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'Black Panther' in Saudi Arabia? Hollywood Sweeps Into Islamic Kingdom

The Wall Street Journal. logo The Wall Street Journal. 4/16/2018 Erich Schwartzel and Margherita Stancati

Saudi Arabia wants to do more than export oil. So it’s importing popcorn machines.

On Wednesday, when moviegoers in Riyadh take their seats to watch a screening of Walt Disney Co.’s “Black Panther,” it will be the first time a Hollywood movie has played in a theater in Saudi Arabia in 35 years. AMC Entertainment Holdings Inc., the world’s largest movie theater company, is the first to operate in Saudi Arabia since a longtime ban on cinemas was lifted five months ago.

AMC’s inaugural theater in the kingdom, in Riyadh’s King Abdullah Financial District, will open with a gala reception—popcorn included. In the coming months, three more screens will be added to the theater—part of an initial wave of 40 theaters AMC is planning in 15 Saudi cities within five years.

For AMC and other exhibitors, Saudi Arabia is a rare growth opportunity in an industry that faces stagnant attendance in the U.S. and a concern among investors that the companies have built too many theaters.

“There might be some remote country someplace that doesn’t have movie theaters, but not where you would find a GDP close to Saudi Arabia’s,” said Adam Aron, chief executive at Leawood, Kan.-based AMC.

As recently as a year ago, the idea of Hollywood coming to the religiously and socially conservative kingdom would have been unfathomable. But under Crown Prince Mohammed bin Salman, the country has introduced more liberal policies in recent months, including lifting a ban on women driving set to go into effect in June.

Developers across Saudi Arabia have been building theaters in anticipation of the ban being lifted, and many new malls in the country have empty theaters, waiting for operators to move in.

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AMC was able to get a theater mounted quickly after Mr. Aron met with officials from the country’s sovereign wealth fund in February and told them it would take about a year for a new AMC theater to be built and up and running. Hoping to move faster, the officials asked Mr. Aron to consider converting a recently built symphony hall they controlled, so new that it has never staged a concert.

The hall was part of a $10 billion development designed to draw global financial companies, but a decade after work on it began, it is still under construction and it remains mostly empty. Saudi Arabia’s sovereign wealth fund, the Public Investment Fund, took control of the struggling financial district last year to oversee its completion. That eased AMC’s entrance.

The opening of the kingdom’s first cinema there could help revive the project. The auditorium seats more than 500 people, a massive capacity for a movie theater, which typically seat around 200. Eventually, AMC plans to replace the seats with the exhibitor’s recliner-style seating, which would reduce the capacity to 400.

It’s still unclear how Saudi officials will censor the movies they allow into the country, but other religiously conservative governments in the region have been known to ban any scenes with affection between men and women and sometimes even blur out non-Muslim iconography like the Star of David. Mr. Aron said Wednesday that details on censorship were still being ironed out between Saudi officials and the Hollywood studios.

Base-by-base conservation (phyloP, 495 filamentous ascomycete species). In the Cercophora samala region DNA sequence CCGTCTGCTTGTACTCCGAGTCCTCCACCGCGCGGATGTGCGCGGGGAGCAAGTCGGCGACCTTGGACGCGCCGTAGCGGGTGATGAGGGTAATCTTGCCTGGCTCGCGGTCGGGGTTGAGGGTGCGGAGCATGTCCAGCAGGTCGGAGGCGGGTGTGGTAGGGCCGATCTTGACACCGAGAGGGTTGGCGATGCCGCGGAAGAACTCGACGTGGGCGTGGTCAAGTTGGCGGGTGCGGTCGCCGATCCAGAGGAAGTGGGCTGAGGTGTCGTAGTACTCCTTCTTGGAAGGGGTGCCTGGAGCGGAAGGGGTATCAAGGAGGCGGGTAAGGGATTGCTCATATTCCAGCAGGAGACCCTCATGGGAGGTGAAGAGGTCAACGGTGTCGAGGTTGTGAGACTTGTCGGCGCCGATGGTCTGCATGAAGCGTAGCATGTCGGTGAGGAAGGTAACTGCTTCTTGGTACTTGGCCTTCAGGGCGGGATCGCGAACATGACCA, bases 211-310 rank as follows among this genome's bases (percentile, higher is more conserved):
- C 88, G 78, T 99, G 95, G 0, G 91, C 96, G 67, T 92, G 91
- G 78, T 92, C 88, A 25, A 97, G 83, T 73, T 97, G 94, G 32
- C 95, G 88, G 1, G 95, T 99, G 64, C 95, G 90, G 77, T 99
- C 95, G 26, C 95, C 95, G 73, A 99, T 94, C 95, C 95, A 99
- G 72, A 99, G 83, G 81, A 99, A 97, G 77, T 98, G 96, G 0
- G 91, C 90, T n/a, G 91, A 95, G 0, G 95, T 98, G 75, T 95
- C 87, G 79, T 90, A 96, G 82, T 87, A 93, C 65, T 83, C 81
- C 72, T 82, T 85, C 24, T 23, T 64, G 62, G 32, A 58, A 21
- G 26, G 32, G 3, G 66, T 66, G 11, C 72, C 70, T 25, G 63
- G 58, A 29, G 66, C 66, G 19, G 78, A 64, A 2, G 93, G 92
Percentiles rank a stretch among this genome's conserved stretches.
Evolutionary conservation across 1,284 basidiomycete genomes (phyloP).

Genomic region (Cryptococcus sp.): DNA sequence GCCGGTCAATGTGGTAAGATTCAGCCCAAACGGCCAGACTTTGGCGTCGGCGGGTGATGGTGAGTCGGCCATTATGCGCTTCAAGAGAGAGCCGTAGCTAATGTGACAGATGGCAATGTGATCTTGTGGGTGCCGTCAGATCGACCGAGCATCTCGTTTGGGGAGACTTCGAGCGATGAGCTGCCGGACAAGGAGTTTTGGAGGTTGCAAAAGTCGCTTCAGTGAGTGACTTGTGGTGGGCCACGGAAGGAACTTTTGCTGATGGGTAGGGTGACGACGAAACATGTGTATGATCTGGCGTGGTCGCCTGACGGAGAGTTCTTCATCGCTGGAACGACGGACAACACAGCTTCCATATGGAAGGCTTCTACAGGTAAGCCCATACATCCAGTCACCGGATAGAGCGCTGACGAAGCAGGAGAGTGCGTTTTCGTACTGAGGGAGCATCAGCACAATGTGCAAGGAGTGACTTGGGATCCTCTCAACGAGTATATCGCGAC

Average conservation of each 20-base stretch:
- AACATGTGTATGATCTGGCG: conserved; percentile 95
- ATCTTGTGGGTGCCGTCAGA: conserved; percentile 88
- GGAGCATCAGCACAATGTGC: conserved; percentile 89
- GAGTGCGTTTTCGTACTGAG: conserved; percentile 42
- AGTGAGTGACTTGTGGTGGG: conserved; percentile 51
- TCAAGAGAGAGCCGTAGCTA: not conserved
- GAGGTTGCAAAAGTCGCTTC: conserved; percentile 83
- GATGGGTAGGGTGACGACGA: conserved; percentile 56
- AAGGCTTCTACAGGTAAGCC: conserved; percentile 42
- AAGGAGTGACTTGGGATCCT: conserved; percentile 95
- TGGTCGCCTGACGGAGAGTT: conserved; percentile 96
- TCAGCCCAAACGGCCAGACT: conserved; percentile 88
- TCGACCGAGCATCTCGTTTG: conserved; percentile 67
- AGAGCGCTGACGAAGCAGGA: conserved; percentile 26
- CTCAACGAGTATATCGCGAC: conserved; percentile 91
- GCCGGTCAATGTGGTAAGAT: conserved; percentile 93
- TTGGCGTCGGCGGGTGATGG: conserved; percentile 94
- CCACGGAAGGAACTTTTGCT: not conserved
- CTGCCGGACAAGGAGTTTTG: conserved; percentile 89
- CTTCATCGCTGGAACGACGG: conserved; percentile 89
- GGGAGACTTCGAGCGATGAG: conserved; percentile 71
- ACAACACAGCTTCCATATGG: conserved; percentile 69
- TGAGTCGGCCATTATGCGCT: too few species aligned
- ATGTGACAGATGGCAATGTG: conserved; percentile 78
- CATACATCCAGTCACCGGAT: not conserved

Even though cinemas will be new to the country, Western entertainment will not. Across Saudi Arabia, many residents keep up with Hollywood movies by flying to the United Arab Emirates for weekend screenings, often filling theaters. Satellite TV and streaming-video providers like Netflix Inc. are widely used.

Saudi officials want to keep more of that spending within their own country—part of an effort to diversify their economy beyond the oil market that has fueled the kingdom’s growth for decades.

The Saudi government says it hopes some 350 cinemas with more than 2,500 screens will open by 2030. In pitches to the private sector, Saudi officials have pointed to the country’s 32 million people, the majority of whom are under 30 and have high disposable income.

AMC is not alone in the rush to build. London-based Vue International says it plans to build up to 30 multiplex cinemas in the kingdom over the next three years in partnership with a local company.

Other exhibitors that have announced plans to enter the Saudi market include the luxury theater-and-restaurant chain iPic Entertainment and VOX Cinemas, the largest theater operator in the Middle East.

Many rules will apply to the theaters. Gender segregation, for instance, is widely practiced in public places like restaurants, where unrelated men and women officially aren’t allowed to mix. Some theatrical screenings will be for women and their family members, and others for men only.

Saudi Arabia doesn’t want just cinemas—it also hopes to eventually become the new hub of Arab filmmaking. Earlier this week, during Prince Mohammed’s visit to Paris, the Saudi Ministry of Culture and Information announced the kingdom will bring a pavilion at the upcoming Cannes Film Festival, where Saudi filmmakers will screen short films.

“In the past, movie making in the region used to be in Egypt,” said Faisal Bafarat, chief executive of Saudi Arabia’s General Entertainment Authority. “Now the center of gravity is moving to Saudi Arabia.”

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